Watched: February 12 2019

Director: Mario Bava

Starring: Michèle Mercier, Boris Karloff, Lidia Alfonsi, Mark Damon, Susy Andersen, Massimo Righi, Rika Dialyna, Glauco Onorato, Jacqueline Pierreux, Milly

Year: 1963

Runtime: 1h 32min

black

Source

After a two week hiatus (been busy being fabulous in New York!), we’re finally back with Mario Bava’s fantastic horror anthology Black Sabbath.

Black2
We’re so excited right now!

Source

Black Sabbath consists of three separate stories, all tied together by host Boris Karloff, which are freely adapted from classic tales by Tolstoy, Maupassant and Chekhov. The order they appear in depends on which version of the movie you watch (there are at least two), so we will present them according to the version we watched.

black3
We’re currently working on a plan on how to manage to live in all houses featured in this gorgeous movie

Source

The first story, “The Drop of Water,” is by Anton Chekhov. An elderly medium has died while in a trance during a seance, and when preparing her body for burial, nurse Helen Chester (Pierreux) steals a ring from the deceased. Big mistake.

black4
Given the scepticism with which she views the dead woman, we suspect she knew she would be haunted anyway so she just went for it.

Source

Guy de Maupassant’s contribution is “The Telephone” (or is it? There is some debate as to whether Maupassant ever wrote anything like this). Rosy (Mercier) is at home in her apartment (another place we’re moving into as soon as the payment goes through) when she starts receiving strange phone calls from her former pimp. Instead of calling the police (who she probably doesn’t trust given her profession), she calls old friend Mary (Alfonsi) for help. Big mistake.

Black5
“Darling! Calm your nerves with this drink I mixed you with my gloved hands, leave the phone off the hook and let’s pretend we never had a falling out in the past.”

Source

The third and final story, “The Wurdulak,” is credited to Aleksei Tolstoy (not Leo, mind you). In 19th century Russia, rider Vladimir D’Urfe (Damon) finds a backstabbed body on a horse. He brings him to the nearest house to find that the body belongs to a Turkish bandit believed to be a Wurdulak. A Wurdulak, the farmers explain, is a vampire who feeds on his or her loved ones.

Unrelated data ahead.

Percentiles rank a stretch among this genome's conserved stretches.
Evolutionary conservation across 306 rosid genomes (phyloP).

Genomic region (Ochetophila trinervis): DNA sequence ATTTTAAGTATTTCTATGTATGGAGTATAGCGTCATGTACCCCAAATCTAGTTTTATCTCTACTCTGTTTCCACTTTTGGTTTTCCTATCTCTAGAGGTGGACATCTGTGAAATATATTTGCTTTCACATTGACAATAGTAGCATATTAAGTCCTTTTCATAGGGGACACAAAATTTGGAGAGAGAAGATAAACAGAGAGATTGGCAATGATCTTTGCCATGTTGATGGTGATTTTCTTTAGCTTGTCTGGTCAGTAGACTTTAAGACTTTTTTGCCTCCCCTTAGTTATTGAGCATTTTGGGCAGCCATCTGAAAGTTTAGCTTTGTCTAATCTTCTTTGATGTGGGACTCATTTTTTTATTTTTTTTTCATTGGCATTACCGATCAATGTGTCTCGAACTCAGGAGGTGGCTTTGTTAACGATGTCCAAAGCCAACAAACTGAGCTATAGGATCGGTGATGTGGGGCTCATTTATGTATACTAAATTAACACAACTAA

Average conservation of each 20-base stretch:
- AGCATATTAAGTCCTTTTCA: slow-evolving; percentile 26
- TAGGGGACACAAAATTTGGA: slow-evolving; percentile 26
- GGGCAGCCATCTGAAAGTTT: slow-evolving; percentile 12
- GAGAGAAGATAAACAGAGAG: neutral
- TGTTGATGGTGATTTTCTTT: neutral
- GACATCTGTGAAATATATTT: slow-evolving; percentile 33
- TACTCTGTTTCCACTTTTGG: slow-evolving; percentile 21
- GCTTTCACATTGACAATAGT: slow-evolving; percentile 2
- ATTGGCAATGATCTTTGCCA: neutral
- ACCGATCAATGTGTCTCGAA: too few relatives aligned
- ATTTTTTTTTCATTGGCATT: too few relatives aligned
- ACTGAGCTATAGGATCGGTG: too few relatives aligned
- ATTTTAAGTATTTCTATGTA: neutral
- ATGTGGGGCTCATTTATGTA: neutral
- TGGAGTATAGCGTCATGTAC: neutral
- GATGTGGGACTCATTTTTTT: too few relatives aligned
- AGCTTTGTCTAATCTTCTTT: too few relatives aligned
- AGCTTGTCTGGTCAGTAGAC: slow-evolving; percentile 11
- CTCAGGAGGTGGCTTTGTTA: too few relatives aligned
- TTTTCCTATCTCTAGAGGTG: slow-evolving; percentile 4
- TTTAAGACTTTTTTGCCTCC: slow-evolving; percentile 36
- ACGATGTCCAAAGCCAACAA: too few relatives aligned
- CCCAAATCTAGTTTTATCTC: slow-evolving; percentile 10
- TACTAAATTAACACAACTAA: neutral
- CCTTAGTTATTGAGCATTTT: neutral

Black6
Farmer or not, Sdenka takes the time to put on a full face of make-up every day. You know, just in case a single nobleman happens to stop by the house with a body he found on the way, only to fall madly in love with her.

Source

The father of the family, Gorca (Karloff), has been in pursuit of the Wurdulak and has given strict orders not to let him in the house if he is gone for too long as he will have been turned. When he returns too late, with a significant personality change, the family naturally lock him out and take every precaution to stay safe while plotting how to kill him.

Black7
“Leeet me iiiiiin”

Source

Just kidding! They let him in, let him play with his grandchild, follow his commands, go to bed without locking any doors and are then flabbergasted when it turns out he tries to drink their blood. Then again, this is a family who implicitly trusts an unknown Eastern European Count called Vlad while in the middle of a vampire crisis.

Black8
Not to victim blame, but is it really a good idea to drink yourself to sleep in the living room when you suspect your dad, roaming the same house, is a vampire..?

Source

We’re suckers for horror anthologies and Mario Bava, so there’s really nothing here we didn’t love. The humour between segments is silly and fun, and the entire film is very aesthetically pleasing, as giallo movies tend to be. A lot of this also feels oddly modern, as if it could have been made today but by someone trying to make it look older (think Garth Marenghi’s Darkplace or “The Devil of Christmas” episode of Inside No. 9). We loved all the apartments (as stated, we’re moving into all of them), the colours, the creepy child and the ghost. Love, love, love this!

Black9
Boris Karloff wants YOU to join us in celebrating Black Sabbath

Source

What we learned: Don’t steal from the dead. And don’t let your emotions make your decisions for you when you intellectually know better.

Next time: Charade (1963)

Advertisements

Leave a Reply

Fill in your details below or click an icon to log in:

WordPress.com Logo

You are commenting using your WordPress.com account. Log Out /  Change )

Google photo

You are commenting using your Google account. Log Out /  Change )

Twitter picture

You are commenting using your Twitter account. Log Out /  Change )

Facebook photo

You are commenting using your Facebook account. Log Out /  Change )

Connecting to %s